As COVID-19 forever alters our daily processes and habits, we’re discovering that already vulnerable groups, such as students and new grads, are among the hardest hit in the engineering community. Many students were expecting to graduate into a robust economy full of prospects at the start of their careers, but unfortunately, they have found this not to be the case as the engineering world struggles to pivot in the face of job loss, economic slowdown, and confused messaging.
It’s changed the curriculum for our students
As Areeba Aziz, currently enrolled at McMaster in Software Engineering tells us, students must weigh the practical concerns of social distancing against the value of an on-campus education. As schools officially announce that the fall term will be moved entirely online, Aziz wonders if the type of education received will be the same, “A lot of labs are typically done in person and we don’t know how we can get the same experience virtually.” Pointing out a concern facing many engineering students: if much of the work is hands on, collaborative, and involved, how can online learning replace this? COVID-19 related shutdowns began as the Winter 2020 term wrapped up, meaning that many online protocols were designed and operated as stopgap measures.
“We’re paying HOW MUCH for this?!”
Beyond quality, the significant burden of cost engineering students face is a growing concern. “Because of the expensive equipment and resources that are used in engineering labs, the tuition for engineering is always a significant amount more than the tuition for other streams. Now that the term will be online, there’s no way we can get the same enriching learning experience as we would in person. We are still paying the same tuition.” As the long-term reality of online learning becomes apparent, this “new normal” must adequately replace the quality old learning models.
Off-campus learning has impacts that stretch beyond the confines of the university. Students locked into year long leases, expecting to be on campus, are still obligated to pay out the remaining balance of their tenancy, “A lot of us will be staying at home, so we will be paying for eight months of rent in Hamilton without even living there.” And trying to break the lease, even with the agreement of a landlord is a tricky proposition. It means that students like Aziz will have to take a gamble, since, “We don’t even know if winter term will be online or not so we may end up paying for the entire year’s rent without living there.”
COVID-19 has changed the way we work
The fluctuating nature of COVID-19 and its fallout is affecting more than just students. As Ashley Hosier, P.Eng., related to us, she was at the end of her maternity leave and excited to get back to work when the pandemic struck. “Our daycare closed. My office transitioned to work-from-home. The planned field work ground to a halt, and new projects slowed drastically. I didn’t know what our workload was like or how long we could weather a slow-down. I didn’t know if I had a job to go back to or who would watch my son, if I did.” In the following weeks, Hosier struggled to find adequate child care and the balance her life had previously. Fortunately for her, a colleague’s child’s summer work fell through and became available for daily child care.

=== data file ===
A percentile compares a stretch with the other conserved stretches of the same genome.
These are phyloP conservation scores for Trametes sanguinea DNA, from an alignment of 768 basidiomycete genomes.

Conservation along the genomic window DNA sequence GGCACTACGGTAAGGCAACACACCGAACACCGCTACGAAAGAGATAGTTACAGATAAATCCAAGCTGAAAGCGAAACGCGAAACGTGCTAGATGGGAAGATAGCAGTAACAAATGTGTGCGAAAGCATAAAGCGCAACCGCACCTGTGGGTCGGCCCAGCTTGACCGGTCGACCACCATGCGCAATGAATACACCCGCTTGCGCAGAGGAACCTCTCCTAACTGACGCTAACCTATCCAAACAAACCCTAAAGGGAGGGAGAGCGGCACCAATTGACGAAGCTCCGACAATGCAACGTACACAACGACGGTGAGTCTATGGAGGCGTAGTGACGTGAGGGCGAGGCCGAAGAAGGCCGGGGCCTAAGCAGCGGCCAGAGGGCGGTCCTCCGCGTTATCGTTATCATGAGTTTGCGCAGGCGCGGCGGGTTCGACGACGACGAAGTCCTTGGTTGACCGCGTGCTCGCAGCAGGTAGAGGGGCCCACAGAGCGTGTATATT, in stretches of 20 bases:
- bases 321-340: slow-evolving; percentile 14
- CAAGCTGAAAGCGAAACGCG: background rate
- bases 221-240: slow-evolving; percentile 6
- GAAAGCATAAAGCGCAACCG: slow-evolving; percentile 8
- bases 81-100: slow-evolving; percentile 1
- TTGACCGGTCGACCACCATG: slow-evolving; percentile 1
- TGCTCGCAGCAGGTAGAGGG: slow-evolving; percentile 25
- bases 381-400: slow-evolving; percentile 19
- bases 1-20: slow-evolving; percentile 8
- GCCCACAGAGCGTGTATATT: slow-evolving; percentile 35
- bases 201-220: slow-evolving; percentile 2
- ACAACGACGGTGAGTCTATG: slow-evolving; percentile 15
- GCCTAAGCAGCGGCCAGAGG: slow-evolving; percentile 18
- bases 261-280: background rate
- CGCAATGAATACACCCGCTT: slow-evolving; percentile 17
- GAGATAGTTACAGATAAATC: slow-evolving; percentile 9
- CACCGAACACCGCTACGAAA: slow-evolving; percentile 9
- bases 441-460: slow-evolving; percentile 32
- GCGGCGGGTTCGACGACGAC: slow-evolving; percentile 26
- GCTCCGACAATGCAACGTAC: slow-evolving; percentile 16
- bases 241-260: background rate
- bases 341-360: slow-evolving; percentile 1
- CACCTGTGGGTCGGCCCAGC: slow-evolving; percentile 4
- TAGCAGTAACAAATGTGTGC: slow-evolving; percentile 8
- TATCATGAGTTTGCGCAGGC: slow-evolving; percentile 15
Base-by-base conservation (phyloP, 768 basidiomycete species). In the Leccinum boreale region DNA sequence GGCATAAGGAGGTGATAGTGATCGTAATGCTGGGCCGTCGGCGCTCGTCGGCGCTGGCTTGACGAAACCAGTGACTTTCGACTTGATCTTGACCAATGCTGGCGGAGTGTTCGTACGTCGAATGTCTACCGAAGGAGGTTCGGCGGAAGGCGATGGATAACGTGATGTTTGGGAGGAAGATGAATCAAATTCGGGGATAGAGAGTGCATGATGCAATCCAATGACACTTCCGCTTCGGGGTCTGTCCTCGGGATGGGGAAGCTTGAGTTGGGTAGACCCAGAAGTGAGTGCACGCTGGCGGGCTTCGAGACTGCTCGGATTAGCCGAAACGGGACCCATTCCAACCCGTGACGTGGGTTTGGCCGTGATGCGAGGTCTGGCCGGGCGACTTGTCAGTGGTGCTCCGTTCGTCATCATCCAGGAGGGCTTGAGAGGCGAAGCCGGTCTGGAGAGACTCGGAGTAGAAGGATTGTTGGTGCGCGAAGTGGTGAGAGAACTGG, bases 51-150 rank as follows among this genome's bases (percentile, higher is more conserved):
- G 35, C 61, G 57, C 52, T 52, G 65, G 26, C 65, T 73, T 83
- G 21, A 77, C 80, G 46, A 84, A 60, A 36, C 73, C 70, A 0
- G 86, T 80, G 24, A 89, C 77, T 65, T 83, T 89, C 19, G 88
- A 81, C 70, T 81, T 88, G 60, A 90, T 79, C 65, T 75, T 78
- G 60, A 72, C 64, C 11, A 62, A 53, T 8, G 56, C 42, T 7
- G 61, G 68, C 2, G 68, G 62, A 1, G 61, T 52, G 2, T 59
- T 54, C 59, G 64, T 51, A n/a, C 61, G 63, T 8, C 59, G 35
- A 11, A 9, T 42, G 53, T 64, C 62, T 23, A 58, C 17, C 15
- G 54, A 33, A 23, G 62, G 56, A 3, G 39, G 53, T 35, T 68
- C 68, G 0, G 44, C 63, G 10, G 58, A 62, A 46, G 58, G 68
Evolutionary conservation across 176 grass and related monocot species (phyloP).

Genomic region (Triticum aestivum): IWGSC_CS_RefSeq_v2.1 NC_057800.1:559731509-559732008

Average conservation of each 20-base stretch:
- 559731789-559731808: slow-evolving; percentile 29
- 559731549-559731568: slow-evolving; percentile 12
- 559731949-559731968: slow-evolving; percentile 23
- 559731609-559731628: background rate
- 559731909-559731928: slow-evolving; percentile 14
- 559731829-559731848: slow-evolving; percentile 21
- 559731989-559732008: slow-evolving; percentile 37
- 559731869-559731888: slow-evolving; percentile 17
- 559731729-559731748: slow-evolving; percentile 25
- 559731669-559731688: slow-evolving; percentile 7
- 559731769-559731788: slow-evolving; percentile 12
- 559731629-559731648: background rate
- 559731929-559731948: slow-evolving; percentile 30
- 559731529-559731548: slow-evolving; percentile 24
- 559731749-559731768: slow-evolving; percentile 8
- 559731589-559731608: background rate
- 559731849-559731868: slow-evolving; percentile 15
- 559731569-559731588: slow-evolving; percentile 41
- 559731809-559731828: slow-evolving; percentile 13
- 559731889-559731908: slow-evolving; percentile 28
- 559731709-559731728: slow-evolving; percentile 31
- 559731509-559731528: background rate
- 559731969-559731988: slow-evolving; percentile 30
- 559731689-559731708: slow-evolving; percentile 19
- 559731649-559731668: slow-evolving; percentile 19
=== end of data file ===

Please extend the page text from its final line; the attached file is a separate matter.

As engineering students, graduates and engineers grapple with the changes, some, like Muhammad Imran Chughtai are trying to see what positivity may come from the pandemic fallout. “This pandemic has made the world realize how powerful and useful a tool like the internet can be. Across the globe, we have seen a surge in the usage of the internet, whether it is the employees working from home or professors delivering lectures.” While acknowledging, long-term, that universities may find a way to turn these into savings for students, Chughtai echoes the sentiments of many students who face uneasy job prospects. “Looking at the measures taken by different companies across the world, and many of them filing for bankruptcy, it will certainly be difficult to find a decent job.”
It’s created uncertainty for our future
This burden is carried particularly by international students like Negin Ziayee Bideh, who have spent years adapting to Canada, paying larger international student fees, and now finds that her prospects towards Permanent Residency are diminished. As she explains to OSPE, “we need to find a job here in Canada to be able to move forward with our immigration process.” Relaying the typical student-visa process, which allows an extension if the student can secure employment soon after graduating.
This frightening prospect will have long-term effect on the students who are trained, educated and plugged into the Canadian engineering community, as they will be denied the much sought after opportunity to work here and progress the industry. Canada will lose out on the diverse cache of minds and talent developed by our universities for our Ontario industry.
The affect of the COVID-19 is unlike anything Ontario engineers have faced before. With the province taking positive steps towards reopening, the prospect of a second wave halting progress still looms. At OSPE, we are committed to listening to the concerns of our members and providing new opportunities, strategies, and solutions wherever we can. Please reach out to us via our social channels or email to share your stories, ideas, and concerns.